Think the California drought is bad? Worst is yet to come: study

Written by admin on 24/07/2019 Categories: 苏州美甲美睫培训

SAN JOSE, Calif. – As bad as recent droughts in California, the U.S. Southwest and Midwest have been, scientists say far worse “megadroughts” are coming —; and they’re bound to last for decades.



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    “Unprecedented drought conditions” —; the worst in more than 1,000 years —; are likely to come to the Southwest and Central Plains after 2050 and stick around because of global warming, according to a new study in the journal Science Advances on Thursday.

    READ MORE: California drought impacting rice harvest and reducing wildlife habitat

    “Nearly every year is going to be dry toward the end of the 21st century compared to what we think of as normal conditions now,” said study lead author Benjamin Cook, a NASA atmospheric scientist. “We’re going to have to think about a much drier future in western North America.”

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    There’s more than an 80 per cent chance that much of the central and western United States will have a 35-year-or-longer “megadrought” later this century, said study co-author Toby Ault of Cornell University, adding that “water in the Southwest is going to become more precious than it already is.”

    Megadroughts last for decades instead of just a few years. The 1930s Dust Bowl went on for more than 35 years, Ault said.

    The study is based on current increasing rate of rising emissions of carbon dioxide and complex simulations run by 17 different computer models, which generally agreed on the outcome, Cook said.

    READ MORE: California releases plans for emergency drought relief

    Looking back in records trapped in tree ring and other data, there were megadroughts in the Southwest and Central Plains in the 1100s and 1200s that lasted several decades, but these will be worse, Cook said. Those were natural and not caused by climate change, unlike those forecast for the future, Cook said.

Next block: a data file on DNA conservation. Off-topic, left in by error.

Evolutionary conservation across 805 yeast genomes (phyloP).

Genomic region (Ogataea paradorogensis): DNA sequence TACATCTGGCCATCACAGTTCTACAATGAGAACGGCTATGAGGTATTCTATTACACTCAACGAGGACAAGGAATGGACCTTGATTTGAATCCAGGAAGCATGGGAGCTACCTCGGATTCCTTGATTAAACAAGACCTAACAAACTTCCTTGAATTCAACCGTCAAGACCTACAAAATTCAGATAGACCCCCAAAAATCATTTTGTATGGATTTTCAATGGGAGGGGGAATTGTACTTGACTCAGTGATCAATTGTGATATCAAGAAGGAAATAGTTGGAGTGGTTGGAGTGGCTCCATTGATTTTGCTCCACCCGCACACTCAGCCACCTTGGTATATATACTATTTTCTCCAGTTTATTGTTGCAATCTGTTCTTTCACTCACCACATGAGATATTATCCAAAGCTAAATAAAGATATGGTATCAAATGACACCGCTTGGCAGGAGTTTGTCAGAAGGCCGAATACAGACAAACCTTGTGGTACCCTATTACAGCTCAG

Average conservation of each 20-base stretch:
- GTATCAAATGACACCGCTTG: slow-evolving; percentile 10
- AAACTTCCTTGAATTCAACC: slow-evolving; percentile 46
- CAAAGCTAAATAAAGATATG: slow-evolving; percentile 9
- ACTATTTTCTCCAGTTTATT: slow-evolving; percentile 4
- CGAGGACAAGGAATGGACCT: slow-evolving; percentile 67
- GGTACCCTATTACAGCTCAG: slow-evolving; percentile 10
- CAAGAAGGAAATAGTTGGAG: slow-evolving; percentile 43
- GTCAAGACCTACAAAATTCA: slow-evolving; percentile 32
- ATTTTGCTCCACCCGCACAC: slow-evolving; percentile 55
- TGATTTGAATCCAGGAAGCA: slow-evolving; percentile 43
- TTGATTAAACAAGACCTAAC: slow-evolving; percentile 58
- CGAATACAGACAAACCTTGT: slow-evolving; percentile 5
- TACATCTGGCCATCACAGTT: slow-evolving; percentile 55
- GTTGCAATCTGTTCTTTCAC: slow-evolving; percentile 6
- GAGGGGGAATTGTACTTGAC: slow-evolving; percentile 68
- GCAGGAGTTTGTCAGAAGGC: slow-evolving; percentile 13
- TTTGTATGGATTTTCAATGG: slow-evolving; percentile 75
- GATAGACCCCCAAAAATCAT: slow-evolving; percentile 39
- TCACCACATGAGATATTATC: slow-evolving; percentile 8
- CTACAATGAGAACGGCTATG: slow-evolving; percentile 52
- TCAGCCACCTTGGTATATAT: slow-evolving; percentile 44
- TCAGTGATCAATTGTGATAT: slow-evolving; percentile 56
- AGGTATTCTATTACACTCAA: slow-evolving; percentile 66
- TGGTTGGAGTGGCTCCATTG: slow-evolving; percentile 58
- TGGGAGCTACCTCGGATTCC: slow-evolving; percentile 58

In the July 20, 2011 view, the lake was at 97 percent of total capacity and 130 percent of its historical average for that date.

    NASA/California Department of Water Resources

    The severity of California’s current drought is illustrated in these images of Folsom Lake, a reservoir in Northern California located 25 miles (40 kilometers) northeast of Sacramento. In the Jan. 16, 2014 shot, the lake was at 17 percent of capacity and 35 percent of its historical average.

    NASA/California Department of Water Resources

    Because of changes in the climate, the Southwest will see less rain. But for both regions the biggest problem will be the heat, which will increase evaporation and dry out the soil. The result is a vicious cycle: The air grows even drier, and hotter, Cook said.

    Scientists had already figured that climate change would increase the odds of worse droughts in the future, but this study makes it look worse and adds to a chorus of strong research, said Jonathan Overpeck, co-director of the Institute of the Environment at the University of Arizona.

    “These results are not surprising, but are eye-opening nonetheless,” said Overpeck, who wasn’t part of the research, in email.

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